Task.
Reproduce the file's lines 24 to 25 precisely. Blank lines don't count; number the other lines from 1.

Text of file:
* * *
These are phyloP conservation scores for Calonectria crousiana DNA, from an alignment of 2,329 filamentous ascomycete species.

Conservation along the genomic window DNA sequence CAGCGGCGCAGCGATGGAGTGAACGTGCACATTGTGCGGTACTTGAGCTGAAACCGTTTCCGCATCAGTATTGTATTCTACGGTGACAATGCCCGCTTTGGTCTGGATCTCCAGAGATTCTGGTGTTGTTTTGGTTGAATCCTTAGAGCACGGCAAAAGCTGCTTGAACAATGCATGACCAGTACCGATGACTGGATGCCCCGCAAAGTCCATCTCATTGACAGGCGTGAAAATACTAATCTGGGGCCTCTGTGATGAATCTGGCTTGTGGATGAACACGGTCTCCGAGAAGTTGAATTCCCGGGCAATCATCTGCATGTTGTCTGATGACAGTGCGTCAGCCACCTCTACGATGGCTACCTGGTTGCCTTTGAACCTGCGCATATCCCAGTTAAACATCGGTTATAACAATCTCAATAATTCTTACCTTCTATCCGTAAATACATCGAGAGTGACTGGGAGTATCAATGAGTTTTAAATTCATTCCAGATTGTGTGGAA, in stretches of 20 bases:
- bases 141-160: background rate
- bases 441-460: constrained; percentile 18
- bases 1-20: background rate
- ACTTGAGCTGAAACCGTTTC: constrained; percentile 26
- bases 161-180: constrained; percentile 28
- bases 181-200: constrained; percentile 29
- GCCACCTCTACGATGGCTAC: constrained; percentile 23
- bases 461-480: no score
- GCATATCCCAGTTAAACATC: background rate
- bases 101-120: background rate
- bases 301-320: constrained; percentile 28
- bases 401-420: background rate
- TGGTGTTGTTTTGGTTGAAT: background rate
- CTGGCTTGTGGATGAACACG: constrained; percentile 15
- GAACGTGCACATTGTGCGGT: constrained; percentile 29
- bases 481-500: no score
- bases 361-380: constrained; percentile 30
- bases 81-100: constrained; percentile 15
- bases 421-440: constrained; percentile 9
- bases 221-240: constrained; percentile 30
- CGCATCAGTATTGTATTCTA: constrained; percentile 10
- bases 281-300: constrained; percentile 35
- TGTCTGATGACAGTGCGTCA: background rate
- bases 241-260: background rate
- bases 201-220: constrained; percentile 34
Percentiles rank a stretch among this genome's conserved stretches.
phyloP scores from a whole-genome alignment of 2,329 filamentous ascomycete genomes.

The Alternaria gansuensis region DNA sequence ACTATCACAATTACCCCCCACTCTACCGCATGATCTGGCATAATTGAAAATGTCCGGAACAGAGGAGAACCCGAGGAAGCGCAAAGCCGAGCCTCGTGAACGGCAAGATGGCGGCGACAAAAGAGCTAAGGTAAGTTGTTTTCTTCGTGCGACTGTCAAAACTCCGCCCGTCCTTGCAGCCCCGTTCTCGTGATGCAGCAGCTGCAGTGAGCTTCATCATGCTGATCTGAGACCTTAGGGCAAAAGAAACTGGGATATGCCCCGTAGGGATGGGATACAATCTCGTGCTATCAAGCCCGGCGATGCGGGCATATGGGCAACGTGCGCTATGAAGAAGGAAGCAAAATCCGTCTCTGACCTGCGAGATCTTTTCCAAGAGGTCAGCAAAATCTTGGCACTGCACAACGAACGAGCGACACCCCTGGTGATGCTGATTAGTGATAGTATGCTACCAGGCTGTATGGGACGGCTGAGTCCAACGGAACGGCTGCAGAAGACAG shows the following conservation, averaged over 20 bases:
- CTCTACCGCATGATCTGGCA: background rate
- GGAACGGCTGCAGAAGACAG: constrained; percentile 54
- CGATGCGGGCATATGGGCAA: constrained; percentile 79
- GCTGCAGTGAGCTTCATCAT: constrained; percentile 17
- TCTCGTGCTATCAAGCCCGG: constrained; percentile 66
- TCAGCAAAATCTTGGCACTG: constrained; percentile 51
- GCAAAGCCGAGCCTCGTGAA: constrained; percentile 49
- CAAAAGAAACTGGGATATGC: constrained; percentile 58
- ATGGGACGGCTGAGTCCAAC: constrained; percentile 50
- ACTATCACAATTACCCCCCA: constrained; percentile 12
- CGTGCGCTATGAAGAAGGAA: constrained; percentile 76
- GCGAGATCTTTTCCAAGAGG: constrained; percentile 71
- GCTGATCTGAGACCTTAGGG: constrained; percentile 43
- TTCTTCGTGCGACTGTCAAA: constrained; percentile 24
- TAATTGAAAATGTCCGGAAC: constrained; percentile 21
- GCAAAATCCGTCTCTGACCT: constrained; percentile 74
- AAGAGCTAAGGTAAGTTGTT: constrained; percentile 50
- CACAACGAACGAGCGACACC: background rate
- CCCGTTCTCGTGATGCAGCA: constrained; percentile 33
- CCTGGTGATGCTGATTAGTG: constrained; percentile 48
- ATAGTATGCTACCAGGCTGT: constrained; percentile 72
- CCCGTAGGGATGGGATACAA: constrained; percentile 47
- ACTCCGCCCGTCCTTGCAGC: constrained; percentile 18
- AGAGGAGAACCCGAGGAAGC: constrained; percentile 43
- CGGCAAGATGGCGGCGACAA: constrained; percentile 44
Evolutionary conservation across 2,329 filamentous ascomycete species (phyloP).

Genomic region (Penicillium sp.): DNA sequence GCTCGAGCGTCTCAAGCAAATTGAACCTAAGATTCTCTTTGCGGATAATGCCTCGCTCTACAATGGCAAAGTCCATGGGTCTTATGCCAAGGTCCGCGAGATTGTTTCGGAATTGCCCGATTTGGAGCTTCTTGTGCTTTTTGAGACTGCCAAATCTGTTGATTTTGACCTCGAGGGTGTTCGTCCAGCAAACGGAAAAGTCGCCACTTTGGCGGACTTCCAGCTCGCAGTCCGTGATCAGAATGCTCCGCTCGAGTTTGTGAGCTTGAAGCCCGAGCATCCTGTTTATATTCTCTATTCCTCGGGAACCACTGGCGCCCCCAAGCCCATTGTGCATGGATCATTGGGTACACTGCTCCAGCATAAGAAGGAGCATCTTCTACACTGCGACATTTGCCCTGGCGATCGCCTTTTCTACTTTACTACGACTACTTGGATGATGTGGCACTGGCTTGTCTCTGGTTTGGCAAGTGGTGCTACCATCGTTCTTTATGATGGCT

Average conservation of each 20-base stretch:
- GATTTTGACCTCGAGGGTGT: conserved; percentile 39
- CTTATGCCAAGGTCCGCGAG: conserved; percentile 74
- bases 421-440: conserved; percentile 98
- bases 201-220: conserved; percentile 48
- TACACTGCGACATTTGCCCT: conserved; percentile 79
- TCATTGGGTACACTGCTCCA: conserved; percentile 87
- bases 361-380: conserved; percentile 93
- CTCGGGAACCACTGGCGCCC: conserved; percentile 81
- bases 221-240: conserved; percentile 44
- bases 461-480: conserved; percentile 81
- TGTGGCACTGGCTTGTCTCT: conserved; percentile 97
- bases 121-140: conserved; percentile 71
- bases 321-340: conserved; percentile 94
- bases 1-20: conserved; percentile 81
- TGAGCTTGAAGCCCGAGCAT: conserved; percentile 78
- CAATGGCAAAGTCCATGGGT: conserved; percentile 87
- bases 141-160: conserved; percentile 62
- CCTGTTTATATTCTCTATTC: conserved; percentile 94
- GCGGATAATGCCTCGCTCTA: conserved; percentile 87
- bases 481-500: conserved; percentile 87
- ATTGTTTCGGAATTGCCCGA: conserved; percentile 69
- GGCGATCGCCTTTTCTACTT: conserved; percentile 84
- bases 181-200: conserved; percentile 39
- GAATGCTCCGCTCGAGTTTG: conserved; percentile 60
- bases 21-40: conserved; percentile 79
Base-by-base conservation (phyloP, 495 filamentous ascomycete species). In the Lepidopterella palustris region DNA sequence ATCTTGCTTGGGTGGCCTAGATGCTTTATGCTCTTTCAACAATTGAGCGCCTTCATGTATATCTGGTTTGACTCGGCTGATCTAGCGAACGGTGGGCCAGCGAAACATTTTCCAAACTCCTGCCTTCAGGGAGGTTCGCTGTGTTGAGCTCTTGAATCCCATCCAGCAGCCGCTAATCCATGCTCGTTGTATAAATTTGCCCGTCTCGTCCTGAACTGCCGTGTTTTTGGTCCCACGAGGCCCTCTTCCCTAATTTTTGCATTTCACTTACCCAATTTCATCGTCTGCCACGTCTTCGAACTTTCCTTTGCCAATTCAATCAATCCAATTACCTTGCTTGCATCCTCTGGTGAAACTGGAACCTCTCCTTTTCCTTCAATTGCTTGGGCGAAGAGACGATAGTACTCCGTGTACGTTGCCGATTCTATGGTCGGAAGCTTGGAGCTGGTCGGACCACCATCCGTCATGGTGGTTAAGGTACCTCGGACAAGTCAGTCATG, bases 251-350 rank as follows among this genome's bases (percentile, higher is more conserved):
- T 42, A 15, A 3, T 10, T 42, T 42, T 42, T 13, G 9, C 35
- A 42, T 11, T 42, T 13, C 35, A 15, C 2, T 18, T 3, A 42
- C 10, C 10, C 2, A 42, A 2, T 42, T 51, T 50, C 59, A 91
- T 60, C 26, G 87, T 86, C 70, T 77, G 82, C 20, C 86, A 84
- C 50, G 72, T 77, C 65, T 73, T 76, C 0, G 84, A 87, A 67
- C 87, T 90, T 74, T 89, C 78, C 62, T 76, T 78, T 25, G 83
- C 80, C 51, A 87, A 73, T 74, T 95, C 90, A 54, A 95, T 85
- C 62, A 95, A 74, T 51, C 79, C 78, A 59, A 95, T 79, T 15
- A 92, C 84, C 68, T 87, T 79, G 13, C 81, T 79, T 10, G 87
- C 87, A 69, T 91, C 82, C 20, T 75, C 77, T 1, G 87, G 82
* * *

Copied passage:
- bases 281-300: constrained; percentile 35
- TGTCTGATGACAGTGCGTCA: background rate